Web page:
Bagawat Geeta Class 8
Summary of class on December 19th:
Verses 29-34 continues with Arjuna’s emotion of shOka (sorrow) and VyAsa here wants to show the intensity of the sorrow. Arjuna is describing how he is physically affected (limbs drooping, mouth drying up, body trembling, hairs standing, the Gandiva slipping, skin on fire, mind wandering). He cannot see how killing one’s kin is going to be of any benefit. Those he is seeking to kill are the ones with whom he is associating pleasures and enjoyment, so what is the point?
Swamiji says that emotional problems do not happen in one thought but arise from continually repeated thoughts, with each repetition increasing the anger/frustration. It is a thought build-up process. A single or first thought is an experience and does not give rise to anger, jealousy or depression. Thereafter repetition of the thought is in our hands, as to whether or not we want to allow a small ripple to build into a big wave.
Swamiji contrasts Arjuna’s attitude with what vedAnta is trying to teach us. Arjuna is a typical human being. He is attached to many things and thinks that all the relationships, etc., impact his life’s meaningfulness. According to Vedanta, your life is worthwhile by itself. Nothing adds to it. Don’t connect purpose or meaning to anything else. My life is complete because of itself, not because of anything else. A man of right vision sees dharma as the most important thing in life.
Krishna allows Arjuna to exhaust his feelings so he keeps quiet. Although it may appear that Arjuna is being compassionate towards his kin, it is not so. A person’s vision of dharma gets clouded through attachment and not in compassion.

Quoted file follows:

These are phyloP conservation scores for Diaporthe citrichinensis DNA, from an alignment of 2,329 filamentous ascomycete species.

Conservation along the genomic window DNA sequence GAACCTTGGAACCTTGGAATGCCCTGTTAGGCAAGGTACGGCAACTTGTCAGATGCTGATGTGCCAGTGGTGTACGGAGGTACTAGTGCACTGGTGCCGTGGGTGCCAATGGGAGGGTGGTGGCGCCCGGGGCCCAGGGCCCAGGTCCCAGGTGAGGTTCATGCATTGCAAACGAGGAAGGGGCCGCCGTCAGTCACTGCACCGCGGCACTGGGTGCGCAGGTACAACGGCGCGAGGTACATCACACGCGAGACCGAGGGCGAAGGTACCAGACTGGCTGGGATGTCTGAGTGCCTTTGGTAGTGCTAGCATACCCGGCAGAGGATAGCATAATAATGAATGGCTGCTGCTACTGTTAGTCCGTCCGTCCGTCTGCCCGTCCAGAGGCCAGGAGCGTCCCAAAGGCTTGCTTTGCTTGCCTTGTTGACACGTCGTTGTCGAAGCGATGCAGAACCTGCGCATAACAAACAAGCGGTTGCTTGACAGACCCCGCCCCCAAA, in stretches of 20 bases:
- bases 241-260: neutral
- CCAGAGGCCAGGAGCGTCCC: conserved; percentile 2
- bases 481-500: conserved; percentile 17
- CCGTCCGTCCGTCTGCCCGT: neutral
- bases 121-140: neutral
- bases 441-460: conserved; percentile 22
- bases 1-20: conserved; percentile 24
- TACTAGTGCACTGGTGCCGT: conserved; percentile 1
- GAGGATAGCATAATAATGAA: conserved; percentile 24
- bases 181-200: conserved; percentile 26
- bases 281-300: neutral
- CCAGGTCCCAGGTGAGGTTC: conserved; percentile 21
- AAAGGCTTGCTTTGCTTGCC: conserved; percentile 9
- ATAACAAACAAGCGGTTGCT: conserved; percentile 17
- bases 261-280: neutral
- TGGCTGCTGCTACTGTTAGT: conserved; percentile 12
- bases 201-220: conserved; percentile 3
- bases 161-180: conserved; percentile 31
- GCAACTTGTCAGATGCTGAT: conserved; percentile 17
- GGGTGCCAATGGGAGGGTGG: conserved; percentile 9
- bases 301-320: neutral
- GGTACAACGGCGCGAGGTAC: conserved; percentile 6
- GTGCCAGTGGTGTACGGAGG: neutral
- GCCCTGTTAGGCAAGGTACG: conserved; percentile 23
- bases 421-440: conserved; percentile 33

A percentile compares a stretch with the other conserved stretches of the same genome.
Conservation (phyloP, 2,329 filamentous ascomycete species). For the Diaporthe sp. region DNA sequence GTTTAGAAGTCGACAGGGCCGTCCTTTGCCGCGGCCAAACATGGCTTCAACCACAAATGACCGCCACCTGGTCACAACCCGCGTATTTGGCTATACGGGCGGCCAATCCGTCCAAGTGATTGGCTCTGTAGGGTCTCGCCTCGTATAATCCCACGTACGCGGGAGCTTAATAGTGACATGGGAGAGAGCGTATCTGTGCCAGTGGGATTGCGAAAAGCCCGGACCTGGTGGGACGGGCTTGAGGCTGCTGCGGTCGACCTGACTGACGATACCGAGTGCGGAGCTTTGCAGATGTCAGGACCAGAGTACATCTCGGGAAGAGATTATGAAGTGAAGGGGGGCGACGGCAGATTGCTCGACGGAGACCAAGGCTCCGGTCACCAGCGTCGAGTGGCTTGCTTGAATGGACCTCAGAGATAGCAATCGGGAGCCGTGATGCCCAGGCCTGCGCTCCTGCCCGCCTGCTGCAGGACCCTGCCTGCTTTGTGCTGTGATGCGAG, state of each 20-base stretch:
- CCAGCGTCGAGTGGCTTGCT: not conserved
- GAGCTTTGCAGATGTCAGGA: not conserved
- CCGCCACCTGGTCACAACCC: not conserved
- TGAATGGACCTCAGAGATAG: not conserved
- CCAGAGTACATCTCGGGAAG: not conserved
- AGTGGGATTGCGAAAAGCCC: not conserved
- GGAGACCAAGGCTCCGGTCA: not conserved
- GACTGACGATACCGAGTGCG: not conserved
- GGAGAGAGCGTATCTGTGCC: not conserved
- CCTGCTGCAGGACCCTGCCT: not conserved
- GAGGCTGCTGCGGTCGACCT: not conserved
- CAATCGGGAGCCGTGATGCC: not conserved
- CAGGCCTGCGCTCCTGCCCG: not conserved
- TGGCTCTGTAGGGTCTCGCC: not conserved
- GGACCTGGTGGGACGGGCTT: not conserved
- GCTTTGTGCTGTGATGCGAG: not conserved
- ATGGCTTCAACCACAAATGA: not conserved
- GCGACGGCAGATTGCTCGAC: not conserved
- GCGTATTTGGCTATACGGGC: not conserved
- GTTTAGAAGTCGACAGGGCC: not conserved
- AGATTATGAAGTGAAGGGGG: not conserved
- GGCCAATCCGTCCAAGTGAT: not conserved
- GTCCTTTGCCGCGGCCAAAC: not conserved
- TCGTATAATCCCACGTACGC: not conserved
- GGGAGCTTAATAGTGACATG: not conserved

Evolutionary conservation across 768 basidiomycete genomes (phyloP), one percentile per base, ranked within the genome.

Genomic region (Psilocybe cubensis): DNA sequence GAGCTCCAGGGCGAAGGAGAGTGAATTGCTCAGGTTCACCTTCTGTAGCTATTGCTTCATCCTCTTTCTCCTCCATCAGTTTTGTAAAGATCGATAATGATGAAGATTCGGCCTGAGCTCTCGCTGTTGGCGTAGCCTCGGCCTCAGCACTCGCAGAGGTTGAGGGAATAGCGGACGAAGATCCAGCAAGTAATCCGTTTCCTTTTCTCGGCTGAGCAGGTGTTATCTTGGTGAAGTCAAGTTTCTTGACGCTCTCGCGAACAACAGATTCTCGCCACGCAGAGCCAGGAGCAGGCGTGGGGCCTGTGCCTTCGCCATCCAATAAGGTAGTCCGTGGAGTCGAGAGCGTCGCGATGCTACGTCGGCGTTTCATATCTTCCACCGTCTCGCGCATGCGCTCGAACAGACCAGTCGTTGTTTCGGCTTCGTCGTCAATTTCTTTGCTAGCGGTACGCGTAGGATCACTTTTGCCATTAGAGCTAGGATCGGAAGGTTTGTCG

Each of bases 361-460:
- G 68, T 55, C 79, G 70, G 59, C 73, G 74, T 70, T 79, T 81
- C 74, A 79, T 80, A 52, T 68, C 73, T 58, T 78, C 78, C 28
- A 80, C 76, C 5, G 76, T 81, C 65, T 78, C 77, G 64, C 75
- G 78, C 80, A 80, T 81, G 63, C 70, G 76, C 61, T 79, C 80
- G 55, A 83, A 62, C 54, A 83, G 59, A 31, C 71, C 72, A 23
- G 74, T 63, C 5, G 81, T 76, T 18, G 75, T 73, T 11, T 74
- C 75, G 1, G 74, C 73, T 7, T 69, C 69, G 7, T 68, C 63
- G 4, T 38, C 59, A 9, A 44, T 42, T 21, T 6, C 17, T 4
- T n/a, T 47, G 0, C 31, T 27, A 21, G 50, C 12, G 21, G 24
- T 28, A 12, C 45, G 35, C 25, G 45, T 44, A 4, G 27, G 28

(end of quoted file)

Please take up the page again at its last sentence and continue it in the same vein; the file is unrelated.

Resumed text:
In verses 35, a transition is being made to the next stage of depression, from shOka to mOha (delusion, wrong judgements). His mOha problem is exhibited in verses 36-47. The delusion is one of confusing dharma with adharma. In Ch 2 Krishna explains that, going to war is punnyam and running away from it is pApam. Arjuna thinks the opposite here.
Here Swamiji digresses to talk about pApams. Dharmashastra contains a huge list of pApams that are recited during the thread changing ceremonies. The 5 worst type of pApams (Pancha mahA pAthakAni) are as follows:
- Burning down somebody’s property
- Poisoning someone
- Using weapons to kill an unarmed person
- Stealing others’ property
- Taking the land or the wife of another person
DuryOdana is guilty of all five and therefore if a kshatrya does not give him capital punishment, he is committing a sin.
In verse 37, Arjuna concludes indirectly that we can sacrifice dharma for happiness. In verse 38, Arjuna thinks he has a clear understanding of the situation and uses logic to justify his thoughts. When the mind is confused, the intellect often comes into play by providing logical arguments for the wrong thoughts. Here he is saying that it was not really the Kauravas’ fault that greed has supressed their wisdom and their inability to see the consequences of the war. Arjuna reflects on the potential killing of not only close relations but also close friends, whom he is supposed to protect.